Southland lost a unique farming personality with the recent death of well-known jersey cattle breeder Gerald (Gus) Gunther He was 77.
Gerald arrived in Southland as a 2-week-old baby to settle at Underwood with his parents Richard (Dick) and Mona Gunther.
He was educated at Wallacetown , Waikiwi and Southland Boys High Schools.
His father's family were the Mosleys of Sheffield, England, well-known silversmiths who developed and produced the first stainless steel cutlery.
Gerald was never interested in that as a career, his life was always to be farming. At the time of his marriage to Annette Holley he was developing a high-producing dairy unit at Mokotua where the foundation for their jersey stud was laid.
Gerald also mustered on horse back most of the Waituna Lagoon area for the Lands and Survey Department in the 1950s and 60s .
In 1982 Gerald had the opportunity to buy Spring Terrace at Wallacetown, the farm he had loved all his life.
At the time the farm was in grain and he and Annette and the children worked hard to convert it back to the dairy farm it had once been.
It was to become a beautifully maintained property with a high-producing herd of excellent conformation and temperament with exceptionally well-attached udders. They were most attractive cattle.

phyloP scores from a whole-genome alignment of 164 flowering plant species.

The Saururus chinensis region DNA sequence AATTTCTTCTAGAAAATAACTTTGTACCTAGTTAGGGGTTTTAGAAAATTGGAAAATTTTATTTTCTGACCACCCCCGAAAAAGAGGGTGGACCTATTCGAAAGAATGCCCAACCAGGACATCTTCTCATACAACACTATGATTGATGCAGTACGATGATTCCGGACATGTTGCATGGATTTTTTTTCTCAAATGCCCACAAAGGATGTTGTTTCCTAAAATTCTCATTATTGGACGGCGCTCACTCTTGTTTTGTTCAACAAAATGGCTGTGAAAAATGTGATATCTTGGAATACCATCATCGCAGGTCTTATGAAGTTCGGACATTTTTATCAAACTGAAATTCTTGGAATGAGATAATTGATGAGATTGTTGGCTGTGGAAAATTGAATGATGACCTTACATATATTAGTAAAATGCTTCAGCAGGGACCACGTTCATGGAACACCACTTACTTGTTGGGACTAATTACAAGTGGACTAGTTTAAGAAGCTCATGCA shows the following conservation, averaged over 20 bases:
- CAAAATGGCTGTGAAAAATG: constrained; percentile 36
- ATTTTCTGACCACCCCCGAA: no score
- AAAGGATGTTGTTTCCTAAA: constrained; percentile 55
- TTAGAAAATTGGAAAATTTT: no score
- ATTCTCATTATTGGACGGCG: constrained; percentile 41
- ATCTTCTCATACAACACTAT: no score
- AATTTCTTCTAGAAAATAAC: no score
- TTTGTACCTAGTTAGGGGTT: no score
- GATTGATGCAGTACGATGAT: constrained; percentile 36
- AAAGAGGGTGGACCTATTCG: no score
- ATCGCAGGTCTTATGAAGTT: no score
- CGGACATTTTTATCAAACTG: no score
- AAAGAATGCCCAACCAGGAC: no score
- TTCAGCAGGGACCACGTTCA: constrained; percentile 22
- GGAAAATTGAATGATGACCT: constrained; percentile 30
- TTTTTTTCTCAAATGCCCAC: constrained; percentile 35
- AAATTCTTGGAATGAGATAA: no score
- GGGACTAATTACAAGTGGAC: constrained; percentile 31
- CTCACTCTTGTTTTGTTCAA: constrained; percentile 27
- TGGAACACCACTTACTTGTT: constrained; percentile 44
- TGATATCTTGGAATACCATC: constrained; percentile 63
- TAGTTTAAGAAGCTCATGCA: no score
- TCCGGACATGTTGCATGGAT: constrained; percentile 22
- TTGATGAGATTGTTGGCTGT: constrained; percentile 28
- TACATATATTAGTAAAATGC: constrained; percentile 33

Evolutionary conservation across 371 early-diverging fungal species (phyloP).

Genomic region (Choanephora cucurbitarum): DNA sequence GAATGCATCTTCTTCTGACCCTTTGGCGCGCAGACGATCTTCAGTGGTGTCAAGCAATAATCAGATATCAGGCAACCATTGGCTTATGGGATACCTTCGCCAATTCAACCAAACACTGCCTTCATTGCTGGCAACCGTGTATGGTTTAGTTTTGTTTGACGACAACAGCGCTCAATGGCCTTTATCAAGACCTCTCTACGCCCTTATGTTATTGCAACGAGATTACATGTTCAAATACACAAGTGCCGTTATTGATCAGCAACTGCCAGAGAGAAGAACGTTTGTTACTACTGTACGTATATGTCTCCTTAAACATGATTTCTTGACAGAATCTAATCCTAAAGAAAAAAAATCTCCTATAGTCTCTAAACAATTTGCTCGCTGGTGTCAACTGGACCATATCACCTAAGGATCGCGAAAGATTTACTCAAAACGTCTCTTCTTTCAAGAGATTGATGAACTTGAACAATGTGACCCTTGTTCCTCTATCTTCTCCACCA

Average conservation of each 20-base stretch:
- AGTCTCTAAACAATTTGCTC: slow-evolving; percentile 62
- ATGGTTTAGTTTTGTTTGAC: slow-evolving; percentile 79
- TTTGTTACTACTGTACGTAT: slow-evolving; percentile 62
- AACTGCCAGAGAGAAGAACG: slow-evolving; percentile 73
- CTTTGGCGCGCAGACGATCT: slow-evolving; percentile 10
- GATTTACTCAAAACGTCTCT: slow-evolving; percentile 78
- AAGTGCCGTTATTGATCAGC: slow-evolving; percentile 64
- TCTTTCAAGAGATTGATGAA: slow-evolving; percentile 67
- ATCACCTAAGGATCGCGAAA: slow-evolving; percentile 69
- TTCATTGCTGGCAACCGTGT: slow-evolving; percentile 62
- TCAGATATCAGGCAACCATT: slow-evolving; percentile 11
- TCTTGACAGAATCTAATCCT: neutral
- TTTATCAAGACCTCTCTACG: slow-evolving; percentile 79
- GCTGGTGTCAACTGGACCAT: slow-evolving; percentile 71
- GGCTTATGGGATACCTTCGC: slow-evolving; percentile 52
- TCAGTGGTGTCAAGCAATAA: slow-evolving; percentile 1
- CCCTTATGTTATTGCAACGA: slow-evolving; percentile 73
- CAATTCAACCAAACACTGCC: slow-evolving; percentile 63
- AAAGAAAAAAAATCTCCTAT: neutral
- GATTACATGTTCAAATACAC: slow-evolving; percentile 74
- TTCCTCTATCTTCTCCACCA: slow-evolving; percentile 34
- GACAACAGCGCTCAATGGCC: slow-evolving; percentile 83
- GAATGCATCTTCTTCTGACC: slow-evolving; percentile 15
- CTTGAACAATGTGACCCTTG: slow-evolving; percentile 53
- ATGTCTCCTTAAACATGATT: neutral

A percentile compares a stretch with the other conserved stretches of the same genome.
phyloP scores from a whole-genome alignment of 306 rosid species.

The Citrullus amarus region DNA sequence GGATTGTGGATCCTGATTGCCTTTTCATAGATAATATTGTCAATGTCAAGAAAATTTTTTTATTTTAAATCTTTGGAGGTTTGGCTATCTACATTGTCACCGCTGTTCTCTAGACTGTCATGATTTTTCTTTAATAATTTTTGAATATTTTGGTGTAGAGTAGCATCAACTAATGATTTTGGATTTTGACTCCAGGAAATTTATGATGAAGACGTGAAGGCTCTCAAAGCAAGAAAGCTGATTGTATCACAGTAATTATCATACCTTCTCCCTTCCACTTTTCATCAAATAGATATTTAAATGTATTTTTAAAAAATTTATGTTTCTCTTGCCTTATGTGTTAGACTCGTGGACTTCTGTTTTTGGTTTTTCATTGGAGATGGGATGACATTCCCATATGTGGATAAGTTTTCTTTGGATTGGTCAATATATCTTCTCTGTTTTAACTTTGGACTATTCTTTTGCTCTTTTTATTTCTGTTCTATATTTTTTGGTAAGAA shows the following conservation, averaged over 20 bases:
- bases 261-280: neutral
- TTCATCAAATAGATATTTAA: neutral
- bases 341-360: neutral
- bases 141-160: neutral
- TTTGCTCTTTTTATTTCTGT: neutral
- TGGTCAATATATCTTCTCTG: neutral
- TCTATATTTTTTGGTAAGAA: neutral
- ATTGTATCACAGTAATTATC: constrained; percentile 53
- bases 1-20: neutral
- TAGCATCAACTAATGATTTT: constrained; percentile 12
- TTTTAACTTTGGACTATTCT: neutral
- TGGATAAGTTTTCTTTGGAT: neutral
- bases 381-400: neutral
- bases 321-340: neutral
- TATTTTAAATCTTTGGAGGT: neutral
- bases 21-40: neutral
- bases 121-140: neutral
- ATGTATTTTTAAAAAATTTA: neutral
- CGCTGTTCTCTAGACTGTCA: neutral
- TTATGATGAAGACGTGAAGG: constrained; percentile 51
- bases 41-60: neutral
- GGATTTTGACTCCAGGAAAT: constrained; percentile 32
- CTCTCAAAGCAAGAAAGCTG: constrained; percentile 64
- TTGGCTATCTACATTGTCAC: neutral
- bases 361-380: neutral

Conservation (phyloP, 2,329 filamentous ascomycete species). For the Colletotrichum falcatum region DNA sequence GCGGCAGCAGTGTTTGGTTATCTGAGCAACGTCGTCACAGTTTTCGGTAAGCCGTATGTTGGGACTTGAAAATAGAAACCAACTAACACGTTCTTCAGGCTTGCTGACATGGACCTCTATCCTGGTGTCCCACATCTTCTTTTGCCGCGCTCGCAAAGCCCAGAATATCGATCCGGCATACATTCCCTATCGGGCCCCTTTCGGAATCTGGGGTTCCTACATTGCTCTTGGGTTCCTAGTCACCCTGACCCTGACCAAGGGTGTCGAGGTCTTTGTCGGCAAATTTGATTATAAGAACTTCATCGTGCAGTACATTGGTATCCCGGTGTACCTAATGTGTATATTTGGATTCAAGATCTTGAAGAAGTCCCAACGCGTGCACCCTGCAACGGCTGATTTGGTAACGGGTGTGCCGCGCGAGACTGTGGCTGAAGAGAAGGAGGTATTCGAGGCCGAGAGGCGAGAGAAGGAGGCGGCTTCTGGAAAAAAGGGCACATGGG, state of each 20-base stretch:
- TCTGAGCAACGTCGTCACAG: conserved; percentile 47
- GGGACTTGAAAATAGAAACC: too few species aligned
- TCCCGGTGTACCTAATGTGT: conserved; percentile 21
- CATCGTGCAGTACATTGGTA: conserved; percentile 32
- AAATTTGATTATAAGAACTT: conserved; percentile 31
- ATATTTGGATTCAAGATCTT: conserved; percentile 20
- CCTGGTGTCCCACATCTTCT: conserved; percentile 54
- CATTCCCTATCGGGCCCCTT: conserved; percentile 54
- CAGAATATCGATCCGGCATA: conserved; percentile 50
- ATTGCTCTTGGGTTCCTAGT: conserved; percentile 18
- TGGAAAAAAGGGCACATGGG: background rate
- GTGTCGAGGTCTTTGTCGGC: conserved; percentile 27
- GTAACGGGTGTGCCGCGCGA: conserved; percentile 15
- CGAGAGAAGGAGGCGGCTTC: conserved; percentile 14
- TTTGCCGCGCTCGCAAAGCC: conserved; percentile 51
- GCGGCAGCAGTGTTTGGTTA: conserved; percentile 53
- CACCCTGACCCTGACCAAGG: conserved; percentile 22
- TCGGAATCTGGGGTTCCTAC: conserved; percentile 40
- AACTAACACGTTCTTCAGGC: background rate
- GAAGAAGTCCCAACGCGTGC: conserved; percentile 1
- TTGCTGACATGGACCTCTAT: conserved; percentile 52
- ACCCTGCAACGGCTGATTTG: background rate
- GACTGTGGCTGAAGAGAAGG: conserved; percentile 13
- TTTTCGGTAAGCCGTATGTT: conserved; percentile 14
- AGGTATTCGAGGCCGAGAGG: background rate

The stud prefix was changed to Spring Terrace with the blessing of the previous owners Roddy and Alice Gray.
Gerald Gunther was a show man, a breeder of fine cattle, a breed judge and classifier.
Successful in the show ring, he missed showing only when his health was frail and he took pains to hide that fact by stating he never had anything fit to exhibit.
His most notable judging experiences were several times on Jersey Island, the home of the breed, Devon County Show and the Royal Cornwall Show where he and Annette were presented to Prince Charles, who held up official proceedings to discuss with Gerald cattle breeding and farming styles in New Zealand.
Semen from Gerald's bull Ivanhoe Red Triumph was sold in nine countries and buyers included the Queen for use in her Royal Windsor herd.
A man who could grow grass even in adverse growing conditions without relying on urea, he was invited to the United States speak on pasture management.
He and Annette travelled widely with most trips including jersey cattle in the itinerary.
Inevitably his lifelong poor health deteriorated to the point where he had to sell his beloved cows. His failing health meant that his physical farming activity was limited to dairy grazing.
The herd was sold to Joanne and Darrin Crack and are milked on the original Gunther farm at Mokotua.
Gerald was for many years liaison committee chairman for the Makarewa River and as staff at Environment Southland can testify he was determined to maintain the river in good health.
Gerald didn't hold much with committees or meetings - his passion was Spring Terrace and his "golden girls".
His forthright manner ensured no one was left in any doubt as to his views.
Any former employee Gerald felt had the necessary passion for farming was a recipient of his knowledge and wisdom. Several of these former lads were present to farewell and thank him.
Gerald Gunther was farewell by family and friends in fitting manner from his beloved Spring Terrace in a private service.
One of his former show team - Spring Terrace Trim Eva - was there representing the cattle he loved to breed.
Gerald is survived by his wife Annette, three children, five grandchildren and four great-grandchildren.
- © Fairfax NZ News